Expert Perspectives on a 75-Year-Old Woman With Relapsed/Refractory Follicular Lymphoma - Episode 6
Loretta Nastoupil, MD, describes the challenges of selecting treatment beyond the second-line.
Loretta Nastoupil, MD: We have observed over many years that the remission durations get significantly shorter as we get into the third-line or later space. It’s also important to recognize that many of these patients are diagnosed with follicular lymphoma in their early to mid-60s. When we observe them in the third-line or later space, they’re often in their mid- to late 70s. That leads to additional considerations regarding patient characteristics, comorbidities, age, their preference between oral vs IV [intravenous] therapy, and number of office visits, which has been of significant concern in the COVID-19 era. We recognize that many of these patients will experience multiple recurrences. They may not need therapy at each relapse, so we still will practice watchful waiting. I usually follow similarly to the frontline setting to observe for GELF [Groupe d’Etude des Lymphomes Folliculaires] criteria. If they fit the criteria, the [adverse] effects of therapy can be justifiable.
I’m always on the lookout for signs of transformed disease because about 20% to 30% of patients with follicular lymphoma will experience a transformation event over the course of their disease. Even though the outcomes are improving, transformed disease still drives many of the poor outcomes we see among patients with follicular lymphoma. In the absence of transformed disease in patients who are in need of therapy in that third-line or later space, your treatment options include PI3 kinase inhibitors, lenalidomide and rituximab, tazemetostat, and most recently, axicabtagene ciloleucel. I weigh the efficacy with the safety profile to choose among these various options. I take into consideration whether a patient might prefer an oral vs an IV therapy.
Tazemetostat provides one of the most favorable toxicity profiles and lends itself well, particularly as a monotherapy to dosing with patients who have potentially significant comorbidities or are on the frailer side. If patients have not had lenalidomide in the third-line or later space, I will consider this option as well, given the favorable efficacy that’s been reported in the AUGMENT and MAGNIFY trials. Even though it’s a targeted therapy, some of the limitations of lenalidomide are the chemotherapy-like [adverse] effects, such as fatigue, nausea, constipation, arthralgias, myalgias, and then the less frequent risk factors, such as DVT [deep vein thrombosis]. With lenalidomide-based approaches, I commonly experience cytopenias, including neutropenia, that often warrant dose adjustment and potential growth factors.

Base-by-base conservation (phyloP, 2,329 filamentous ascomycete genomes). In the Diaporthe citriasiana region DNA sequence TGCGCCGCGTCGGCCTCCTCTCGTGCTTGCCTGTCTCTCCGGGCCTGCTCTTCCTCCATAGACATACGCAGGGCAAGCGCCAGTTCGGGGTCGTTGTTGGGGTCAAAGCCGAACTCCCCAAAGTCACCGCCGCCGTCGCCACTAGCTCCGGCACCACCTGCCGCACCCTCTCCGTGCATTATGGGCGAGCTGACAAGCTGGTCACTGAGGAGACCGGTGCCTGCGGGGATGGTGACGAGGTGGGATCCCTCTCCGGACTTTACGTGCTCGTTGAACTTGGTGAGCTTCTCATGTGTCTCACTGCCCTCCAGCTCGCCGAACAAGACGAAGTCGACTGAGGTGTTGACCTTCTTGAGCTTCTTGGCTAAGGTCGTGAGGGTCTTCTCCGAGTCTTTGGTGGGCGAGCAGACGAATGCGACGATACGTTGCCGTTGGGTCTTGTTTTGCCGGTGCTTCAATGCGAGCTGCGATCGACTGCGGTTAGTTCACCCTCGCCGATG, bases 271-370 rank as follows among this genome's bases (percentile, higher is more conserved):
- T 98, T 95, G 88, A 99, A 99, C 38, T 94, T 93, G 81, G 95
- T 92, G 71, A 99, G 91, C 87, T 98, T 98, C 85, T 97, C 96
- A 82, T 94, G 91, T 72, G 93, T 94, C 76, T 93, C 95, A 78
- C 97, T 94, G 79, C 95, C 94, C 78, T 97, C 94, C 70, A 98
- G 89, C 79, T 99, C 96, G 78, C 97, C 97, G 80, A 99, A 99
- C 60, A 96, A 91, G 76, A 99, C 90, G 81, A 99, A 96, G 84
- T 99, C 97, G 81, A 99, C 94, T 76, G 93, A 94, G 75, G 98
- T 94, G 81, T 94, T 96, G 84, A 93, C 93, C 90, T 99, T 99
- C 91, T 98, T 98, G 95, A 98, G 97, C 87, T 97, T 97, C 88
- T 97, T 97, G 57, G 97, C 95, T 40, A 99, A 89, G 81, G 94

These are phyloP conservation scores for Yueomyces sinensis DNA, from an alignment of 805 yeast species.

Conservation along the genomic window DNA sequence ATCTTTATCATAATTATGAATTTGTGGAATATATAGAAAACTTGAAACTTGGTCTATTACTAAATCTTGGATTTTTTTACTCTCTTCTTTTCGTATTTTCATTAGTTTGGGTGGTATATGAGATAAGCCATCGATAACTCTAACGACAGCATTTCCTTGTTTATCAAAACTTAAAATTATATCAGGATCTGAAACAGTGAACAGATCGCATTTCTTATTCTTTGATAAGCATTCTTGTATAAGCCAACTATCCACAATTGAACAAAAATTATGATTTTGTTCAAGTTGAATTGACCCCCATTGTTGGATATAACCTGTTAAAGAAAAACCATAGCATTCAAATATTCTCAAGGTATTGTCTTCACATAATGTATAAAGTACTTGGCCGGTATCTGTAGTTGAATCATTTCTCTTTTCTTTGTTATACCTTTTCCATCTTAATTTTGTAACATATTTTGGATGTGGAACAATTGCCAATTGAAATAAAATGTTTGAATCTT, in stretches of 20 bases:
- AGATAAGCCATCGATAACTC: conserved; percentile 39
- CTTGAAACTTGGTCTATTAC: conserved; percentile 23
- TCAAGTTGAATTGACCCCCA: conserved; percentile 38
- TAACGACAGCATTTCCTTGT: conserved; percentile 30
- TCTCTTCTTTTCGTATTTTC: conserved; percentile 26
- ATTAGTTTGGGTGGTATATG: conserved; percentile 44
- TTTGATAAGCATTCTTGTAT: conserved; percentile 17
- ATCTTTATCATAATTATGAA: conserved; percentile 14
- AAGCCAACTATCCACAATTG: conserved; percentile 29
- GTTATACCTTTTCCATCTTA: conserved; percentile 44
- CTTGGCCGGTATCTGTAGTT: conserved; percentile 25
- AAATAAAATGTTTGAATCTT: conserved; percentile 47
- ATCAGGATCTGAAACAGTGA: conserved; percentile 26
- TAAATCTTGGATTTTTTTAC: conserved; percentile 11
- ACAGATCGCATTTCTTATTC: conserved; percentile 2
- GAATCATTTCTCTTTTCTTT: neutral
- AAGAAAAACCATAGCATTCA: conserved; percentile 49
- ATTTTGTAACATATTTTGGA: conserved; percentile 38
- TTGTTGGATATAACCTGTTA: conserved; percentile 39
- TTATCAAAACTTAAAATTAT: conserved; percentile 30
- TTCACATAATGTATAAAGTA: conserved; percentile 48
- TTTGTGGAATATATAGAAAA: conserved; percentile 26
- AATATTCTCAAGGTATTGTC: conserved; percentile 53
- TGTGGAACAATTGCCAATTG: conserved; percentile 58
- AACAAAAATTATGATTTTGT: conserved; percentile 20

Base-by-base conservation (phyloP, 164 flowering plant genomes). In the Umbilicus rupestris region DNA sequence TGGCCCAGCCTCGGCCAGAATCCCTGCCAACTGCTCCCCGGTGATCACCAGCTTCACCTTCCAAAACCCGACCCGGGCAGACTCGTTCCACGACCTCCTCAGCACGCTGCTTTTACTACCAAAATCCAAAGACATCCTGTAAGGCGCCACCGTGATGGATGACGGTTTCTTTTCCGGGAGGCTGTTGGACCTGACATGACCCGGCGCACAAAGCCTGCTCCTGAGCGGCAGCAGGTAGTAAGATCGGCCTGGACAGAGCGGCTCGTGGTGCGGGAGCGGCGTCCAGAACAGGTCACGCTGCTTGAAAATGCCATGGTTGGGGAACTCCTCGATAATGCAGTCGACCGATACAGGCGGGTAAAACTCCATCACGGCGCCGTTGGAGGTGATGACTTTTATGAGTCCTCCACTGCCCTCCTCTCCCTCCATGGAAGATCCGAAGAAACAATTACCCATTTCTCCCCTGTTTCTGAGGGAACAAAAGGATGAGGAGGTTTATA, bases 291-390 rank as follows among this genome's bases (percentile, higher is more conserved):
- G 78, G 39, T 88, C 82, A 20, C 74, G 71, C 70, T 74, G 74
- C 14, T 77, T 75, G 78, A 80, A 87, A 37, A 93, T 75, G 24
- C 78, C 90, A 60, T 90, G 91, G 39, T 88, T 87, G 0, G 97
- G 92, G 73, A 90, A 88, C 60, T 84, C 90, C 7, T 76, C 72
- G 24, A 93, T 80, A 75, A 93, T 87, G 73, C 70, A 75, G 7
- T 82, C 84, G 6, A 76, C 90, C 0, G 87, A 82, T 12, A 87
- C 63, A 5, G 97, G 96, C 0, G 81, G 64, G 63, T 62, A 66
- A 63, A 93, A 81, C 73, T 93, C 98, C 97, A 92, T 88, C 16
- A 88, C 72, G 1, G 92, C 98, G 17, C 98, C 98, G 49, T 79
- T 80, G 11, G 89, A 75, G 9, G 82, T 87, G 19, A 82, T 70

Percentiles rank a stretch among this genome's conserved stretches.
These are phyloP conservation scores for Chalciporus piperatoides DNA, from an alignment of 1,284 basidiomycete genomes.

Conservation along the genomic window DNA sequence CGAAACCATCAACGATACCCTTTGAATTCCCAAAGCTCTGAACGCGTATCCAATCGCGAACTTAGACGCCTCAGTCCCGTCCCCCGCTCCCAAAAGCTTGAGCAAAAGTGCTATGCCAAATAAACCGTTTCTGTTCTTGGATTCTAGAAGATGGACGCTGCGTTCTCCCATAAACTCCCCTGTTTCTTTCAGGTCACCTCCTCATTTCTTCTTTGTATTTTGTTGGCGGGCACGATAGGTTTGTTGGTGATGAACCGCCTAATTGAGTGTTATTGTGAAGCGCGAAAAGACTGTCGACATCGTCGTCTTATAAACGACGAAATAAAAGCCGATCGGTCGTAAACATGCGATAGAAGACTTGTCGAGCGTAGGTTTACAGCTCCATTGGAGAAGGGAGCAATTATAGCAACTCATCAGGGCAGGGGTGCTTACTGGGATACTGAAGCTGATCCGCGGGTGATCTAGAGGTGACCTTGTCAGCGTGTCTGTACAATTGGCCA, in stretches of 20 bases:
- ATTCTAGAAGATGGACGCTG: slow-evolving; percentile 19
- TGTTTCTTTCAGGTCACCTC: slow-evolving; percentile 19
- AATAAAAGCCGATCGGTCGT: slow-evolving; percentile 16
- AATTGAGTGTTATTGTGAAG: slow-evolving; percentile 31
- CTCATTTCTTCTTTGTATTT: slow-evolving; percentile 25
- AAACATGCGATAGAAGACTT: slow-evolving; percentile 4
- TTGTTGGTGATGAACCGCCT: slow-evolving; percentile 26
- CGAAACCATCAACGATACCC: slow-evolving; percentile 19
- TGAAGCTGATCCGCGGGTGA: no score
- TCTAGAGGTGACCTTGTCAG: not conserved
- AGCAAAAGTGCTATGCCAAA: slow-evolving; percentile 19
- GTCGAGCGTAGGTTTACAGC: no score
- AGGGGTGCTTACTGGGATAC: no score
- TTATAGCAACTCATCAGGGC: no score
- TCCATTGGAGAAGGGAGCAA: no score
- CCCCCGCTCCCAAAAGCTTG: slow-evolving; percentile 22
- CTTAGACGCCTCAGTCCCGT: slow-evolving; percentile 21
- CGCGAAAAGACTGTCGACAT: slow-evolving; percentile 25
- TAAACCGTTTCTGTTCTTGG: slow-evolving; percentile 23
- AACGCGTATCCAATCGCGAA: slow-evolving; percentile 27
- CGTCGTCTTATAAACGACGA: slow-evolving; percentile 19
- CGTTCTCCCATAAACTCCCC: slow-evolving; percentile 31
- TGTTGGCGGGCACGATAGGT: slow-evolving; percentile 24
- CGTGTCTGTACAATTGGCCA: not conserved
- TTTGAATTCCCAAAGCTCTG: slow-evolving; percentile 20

The PI3 kinase inhibitors are clearly effective strategies for at least half of patients. The toxicity profiles may impact my treatment selection of one over another. The IV formulation of copanlisib provides an option for patients who cannot tolerate oral therapies, though the transient hypertension and hyperglycemia may not lend itself well to patients who have poorly controlled diabetes or hypertension. What also can emerge over the course of a patient’s disease history is that they may lose CD20 expression due to repeated exposure to CD20-based therapies. Targeted therapy that does not rely on partnering with CD20 antibodies can be very attractive in the third-line or later space where we start to see the CD20-negative diseases emerge. Things like tazemetostat or a PI3 kinase inhibitor are more attractive than lenalidomide monotherapy, which has not performed well. I will reserve axicabtagene ciloleucel for patients who have high-risk features, such as POD24 [progression of disease within 24 months], or clinical concern for transformed disease.
This transcript has been edited for clarity.
Case: A 75-Year-Old Woman With Relapsed/Refractory Follicular Lymphoma